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Family affairs

Brian Taylor | 15:12 UK time, Tuesday, 15 December 2009

As so often, it is the appendix which provides the innocent merriment for the citizenry.

Sir Neil McIntosh, a distinguished public servant, has conducted a reappraisal of the system of allowances for MSPs.

Not a full review by any means. Rather, as he calls it, an MoT.

In pursuit of this objective, he commissioned consultants to carry out four focus group sessions designed to test public opinion.

Their conclusion? "In general, a high degree of mistrust of politicians as a body was expressed."

You astonish me, Holmes.

The focus group members, it seems, felt that anyone going into politics was likely to be "egotistical". Given the chance, they would fiddle their expenses.

Mother of parliaments

Snag is that this opinion was, literally, ill-informed. It was based on virtually zero knowledge of the Scottish scheme.

With one exception, none of the participants had any idea that the Holyrood system is considerably tighter than the one which has prevailed to date at Westminster.

Understandably, the focus groups reviled what has been going on among some members of the mother of parliaments.

They tended to extend that revulsion to MSPs.

Intriguingly, however, when the system at Holyrood (described by Sir Neil as "robust") was explained to focus group members, they were notably happier - although there was residual cynicism as to whether the system could be adequately enforced.

Sir Neil says MSPs should no longer be able to employ members of their own family.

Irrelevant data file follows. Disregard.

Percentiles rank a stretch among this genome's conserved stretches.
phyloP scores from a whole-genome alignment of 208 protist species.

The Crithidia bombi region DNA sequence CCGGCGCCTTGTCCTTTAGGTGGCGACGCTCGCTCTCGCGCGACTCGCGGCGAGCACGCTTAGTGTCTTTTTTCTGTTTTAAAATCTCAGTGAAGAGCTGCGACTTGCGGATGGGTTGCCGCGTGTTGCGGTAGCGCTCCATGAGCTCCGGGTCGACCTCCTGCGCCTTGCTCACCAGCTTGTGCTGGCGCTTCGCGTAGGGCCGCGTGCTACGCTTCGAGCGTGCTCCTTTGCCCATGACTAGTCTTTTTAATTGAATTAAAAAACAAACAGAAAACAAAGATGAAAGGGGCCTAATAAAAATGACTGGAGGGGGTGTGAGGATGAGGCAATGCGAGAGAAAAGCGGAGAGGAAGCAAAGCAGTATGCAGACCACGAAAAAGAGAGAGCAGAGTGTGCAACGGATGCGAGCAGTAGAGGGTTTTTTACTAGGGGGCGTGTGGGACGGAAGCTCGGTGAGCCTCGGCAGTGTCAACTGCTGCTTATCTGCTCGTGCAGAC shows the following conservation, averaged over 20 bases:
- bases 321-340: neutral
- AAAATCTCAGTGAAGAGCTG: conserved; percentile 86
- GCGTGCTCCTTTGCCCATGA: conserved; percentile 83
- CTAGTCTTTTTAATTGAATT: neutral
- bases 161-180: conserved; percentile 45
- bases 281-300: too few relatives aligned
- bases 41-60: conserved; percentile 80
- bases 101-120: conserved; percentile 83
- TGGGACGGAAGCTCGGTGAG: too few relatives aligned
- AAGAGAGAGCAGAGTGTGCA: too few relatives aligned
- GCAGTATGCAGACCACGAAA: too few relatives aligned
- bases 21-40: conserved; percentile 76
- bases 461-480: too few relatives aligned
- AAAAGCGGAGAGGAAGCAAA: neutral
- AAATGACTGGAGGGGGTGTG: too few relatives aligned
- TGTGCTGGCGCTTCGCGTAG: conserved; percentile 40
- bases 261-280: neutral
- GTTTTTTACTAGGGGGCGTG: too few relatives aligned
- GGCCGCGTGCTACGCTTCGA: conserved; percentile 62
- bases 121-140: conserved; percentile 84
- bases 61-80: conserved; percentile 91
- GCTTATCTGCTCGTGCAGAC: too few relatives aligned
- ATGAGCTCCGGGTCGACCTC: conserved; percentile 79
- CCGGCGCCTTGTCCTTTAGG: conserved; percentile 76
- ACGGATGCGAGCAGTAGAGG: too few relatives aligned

Currently, 26 do just that, either in their parliamentary or constituency offices.

Public concern

The McIntosh report stresses that there is absolutely no evidence of abuse.

He proposes the switch in order to assuage public concern.

There is, it would appear, "an unacceptable risk of undermining public confidence and fuelling public cynicism."

It would seem from Sir Neil's own focus groups that the present public conflagration requires little in the way of refuelling.

One question repeatedly posed to Sir Neil at the media launch was: why take so long to make the switch?

He wants to prevent any new appointments right away - but those MSPs who presently employ family members have until July 2015 to make new arrangements.

Seems a bit prolonged, perhaps. Sir Neil's explanation is that this is the duration of the next parliamentary term - plus a three month handover period.

Binding agreements

It is apparently in line with the reform timescale proposed for Westminster.

Plus it lessens the prospect of any legal challenge by disgruntled staff.

Among other recommendations, he wants "binding agreements" whereby those MSPs who have bought Edinburgh homes with public support for their mortgage will pay Capital Gains Tax if and when they flog these properties.

The mortgage scheme itself is already due to end in 2011. Sir Neil said this a way of recouping some cash for the public purse.

It won't placate everyone. For one thing, it isn't full surrender of all profit. Not practical, says Sir Neil.

For another, how will it be possible to pursue former MSPs when they sell their Edinburgh homes perhaps decades later?

One for the lawyers and accountants, suggested Sir Neil.

In practice, though, while not addressing historical anomalies, today's report may well plug the remaining gaps in the Holyrood system, at least in terms of public perception.

Given parliament's corporate body tonight accepted the recommendations in full, it would seem that further reform is now guaranteed.

Over to the focus group . . .


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